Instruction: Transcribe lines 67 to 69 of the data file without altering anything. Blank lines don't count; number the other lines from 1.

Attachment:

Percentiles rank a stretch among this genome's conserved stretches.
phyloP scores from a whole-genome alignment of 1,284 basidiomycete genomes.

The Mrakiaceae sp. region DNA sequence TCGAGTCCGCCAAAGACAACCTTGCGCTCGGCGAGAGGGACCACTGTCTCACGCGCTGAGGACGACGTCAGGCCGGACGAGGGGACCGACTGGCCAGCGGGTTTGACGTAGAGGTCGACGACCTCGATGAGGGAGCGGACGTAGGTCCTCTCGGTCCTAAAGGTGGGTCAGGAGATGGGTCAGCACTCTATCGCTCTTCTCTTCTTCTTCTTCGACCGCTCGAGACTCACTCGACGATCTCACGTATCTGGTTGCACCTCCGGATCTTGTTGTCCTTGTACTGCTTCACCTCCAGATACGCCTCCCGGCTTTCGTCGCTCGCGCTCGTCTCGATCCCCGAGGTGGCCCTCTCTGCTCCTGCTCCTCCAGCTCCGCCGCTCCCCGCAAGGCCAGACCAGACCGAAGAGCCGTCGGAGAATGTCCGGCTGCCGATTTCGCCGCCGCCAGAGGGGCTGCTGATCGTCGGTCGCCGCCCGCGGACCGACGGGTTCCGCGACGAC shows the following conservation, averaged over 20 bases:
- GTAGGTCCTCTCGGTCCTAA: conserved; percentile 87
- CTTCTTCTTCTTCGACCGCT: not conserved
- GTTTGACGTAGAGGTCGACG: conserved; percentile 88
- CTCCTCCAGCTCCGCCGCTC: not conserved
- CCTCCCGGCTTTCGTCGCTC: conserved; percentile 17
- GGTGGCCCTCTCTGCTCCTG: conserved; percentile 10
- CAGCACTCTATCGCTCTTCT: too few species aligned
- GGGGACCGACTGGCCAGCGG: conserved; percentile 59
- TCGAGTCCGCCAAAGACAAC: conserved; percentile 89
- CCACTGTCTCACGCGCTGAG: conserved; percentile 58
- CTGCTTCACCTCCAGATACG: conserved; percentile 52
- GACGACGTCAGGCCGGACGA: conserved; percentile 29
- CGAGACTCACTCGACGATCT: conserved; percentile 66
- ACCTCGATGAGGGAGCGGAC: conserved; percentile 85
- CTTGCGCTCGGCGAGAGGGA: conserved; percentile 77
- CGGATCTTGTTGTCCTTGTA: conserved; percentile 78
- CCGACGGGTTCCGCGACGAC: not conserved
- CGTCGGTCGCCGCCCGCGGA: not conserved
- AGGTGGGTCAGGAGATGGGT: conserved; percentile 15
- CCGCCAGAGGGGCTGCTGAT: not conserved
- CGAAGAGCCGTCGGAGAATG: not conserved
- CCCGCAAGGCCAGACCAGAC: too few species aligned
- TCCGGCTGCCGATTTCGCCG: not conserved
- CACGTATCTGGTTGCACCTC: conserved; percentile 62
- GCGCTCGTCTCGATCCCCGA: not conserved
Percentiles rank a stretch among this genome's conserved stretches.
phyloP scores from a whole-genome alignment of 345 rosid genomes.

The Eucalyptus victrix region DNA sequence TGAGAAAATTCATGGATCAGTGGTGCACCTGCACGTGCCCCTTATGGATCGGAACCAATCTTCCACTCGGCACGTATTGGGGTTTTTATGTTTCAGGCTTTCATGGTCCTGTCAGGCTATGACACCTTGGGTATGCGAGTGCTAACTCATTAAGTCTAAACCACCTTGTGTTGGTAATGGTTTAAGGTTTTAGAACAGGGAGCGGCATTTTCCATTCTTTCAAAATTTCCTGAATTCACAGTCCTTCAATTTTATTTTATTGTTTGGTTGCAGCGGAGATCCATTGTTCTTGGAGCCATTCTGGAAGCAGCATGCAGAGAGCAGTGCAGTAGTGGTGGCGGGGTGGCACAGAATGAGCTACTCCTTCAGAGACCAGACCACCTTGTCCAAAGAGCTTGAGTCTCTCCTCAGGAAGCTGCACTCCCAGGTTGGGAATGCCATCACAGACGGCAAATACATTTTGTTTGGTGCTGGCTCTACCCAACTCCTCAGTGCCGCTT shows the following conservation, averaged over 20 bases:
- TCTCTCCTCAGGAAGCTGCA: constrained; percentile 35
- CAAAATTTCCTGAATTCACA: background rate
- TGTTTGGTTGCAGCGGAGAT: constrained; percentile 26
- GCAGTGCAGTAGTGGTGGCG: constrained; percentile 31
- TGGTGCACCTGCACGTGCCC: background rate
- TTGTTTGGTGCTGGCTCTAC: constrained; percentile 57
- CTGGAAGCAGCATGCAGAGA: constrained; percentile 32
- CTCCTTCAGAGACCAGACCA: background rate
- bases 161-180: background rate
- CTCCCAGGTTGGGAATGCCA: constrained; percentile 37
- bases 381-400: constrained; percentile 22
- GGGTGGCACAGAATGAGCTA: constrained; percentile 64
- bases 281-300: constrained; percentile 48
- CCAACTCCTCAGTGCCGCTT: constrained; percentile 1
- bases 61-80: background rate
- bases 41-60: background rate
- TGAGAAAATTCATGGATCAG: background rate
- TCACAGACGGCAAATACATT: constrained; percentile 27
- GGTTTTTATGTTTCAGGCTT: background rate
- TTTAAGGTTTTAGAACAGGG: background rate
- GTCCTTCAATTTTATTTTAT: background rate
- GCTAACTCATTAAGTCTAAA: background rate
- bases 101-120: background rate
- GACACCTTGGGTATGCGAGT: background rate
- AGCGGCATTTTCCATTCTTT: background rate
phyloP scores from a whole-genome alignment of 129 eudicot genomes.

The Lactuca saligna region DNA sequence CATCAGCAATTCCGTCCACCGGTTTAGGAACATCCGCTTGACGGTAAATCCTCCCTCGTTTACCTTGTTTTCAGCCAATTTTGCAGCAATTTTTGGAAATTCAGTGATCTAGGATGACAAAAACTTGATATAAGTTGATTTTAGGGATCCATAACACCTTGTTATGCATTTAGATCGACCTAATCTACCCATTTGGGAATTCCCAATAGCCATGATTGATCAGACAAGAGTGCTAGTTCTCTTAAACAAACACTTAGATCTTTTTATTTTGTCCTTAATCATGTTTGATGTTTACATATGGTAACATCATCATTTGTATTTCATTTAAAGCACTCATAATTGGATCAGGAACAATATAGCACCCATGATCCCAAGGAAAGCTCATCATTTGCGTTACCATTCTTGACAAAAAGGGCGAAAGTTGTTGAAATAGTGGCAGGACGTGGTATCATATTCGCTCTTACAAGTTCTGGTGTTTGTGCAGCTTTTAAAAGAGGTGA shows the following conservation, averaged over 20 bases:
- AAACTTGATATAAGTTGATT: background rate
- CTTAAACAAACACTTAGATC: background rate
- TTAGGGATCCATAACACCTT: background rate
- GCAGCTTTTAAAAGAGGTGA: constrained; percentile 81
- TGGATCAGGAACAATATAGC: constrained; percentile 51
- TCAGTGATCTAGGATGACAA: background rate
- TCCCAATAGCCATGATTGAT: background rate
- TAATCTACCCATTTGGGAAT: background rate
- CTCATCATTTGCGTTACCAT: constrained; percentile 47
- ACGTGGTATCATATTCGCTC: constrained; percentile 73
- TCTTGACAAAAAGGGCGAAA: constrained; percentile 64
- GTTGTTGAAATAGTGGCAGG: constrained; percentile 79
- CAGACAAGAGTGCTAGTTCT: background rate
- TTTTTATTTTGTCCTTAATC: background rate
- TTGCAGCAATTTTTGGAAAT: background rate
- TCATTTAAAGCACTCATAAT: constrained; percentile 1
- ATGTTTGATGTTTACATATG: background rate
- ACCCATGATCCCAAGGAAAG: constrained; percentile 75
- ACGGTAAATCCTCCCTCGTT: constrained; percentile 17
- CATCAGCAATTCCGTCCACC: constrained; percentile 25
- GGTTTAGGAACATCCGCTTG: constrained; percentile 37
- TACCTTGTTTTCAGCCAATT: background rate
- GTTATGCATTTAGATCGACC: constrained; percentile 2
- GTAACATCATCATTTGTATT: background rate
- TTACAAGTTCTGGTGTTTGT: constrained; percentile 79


- CTCATCATTTGCGTTACCAT: constrained; percentile 47
- ACGTGGTATCATATTCGCTC: constrained; percentile 73
- TCTTGACAAAAAGGGCGAAA: constrained; percentile 64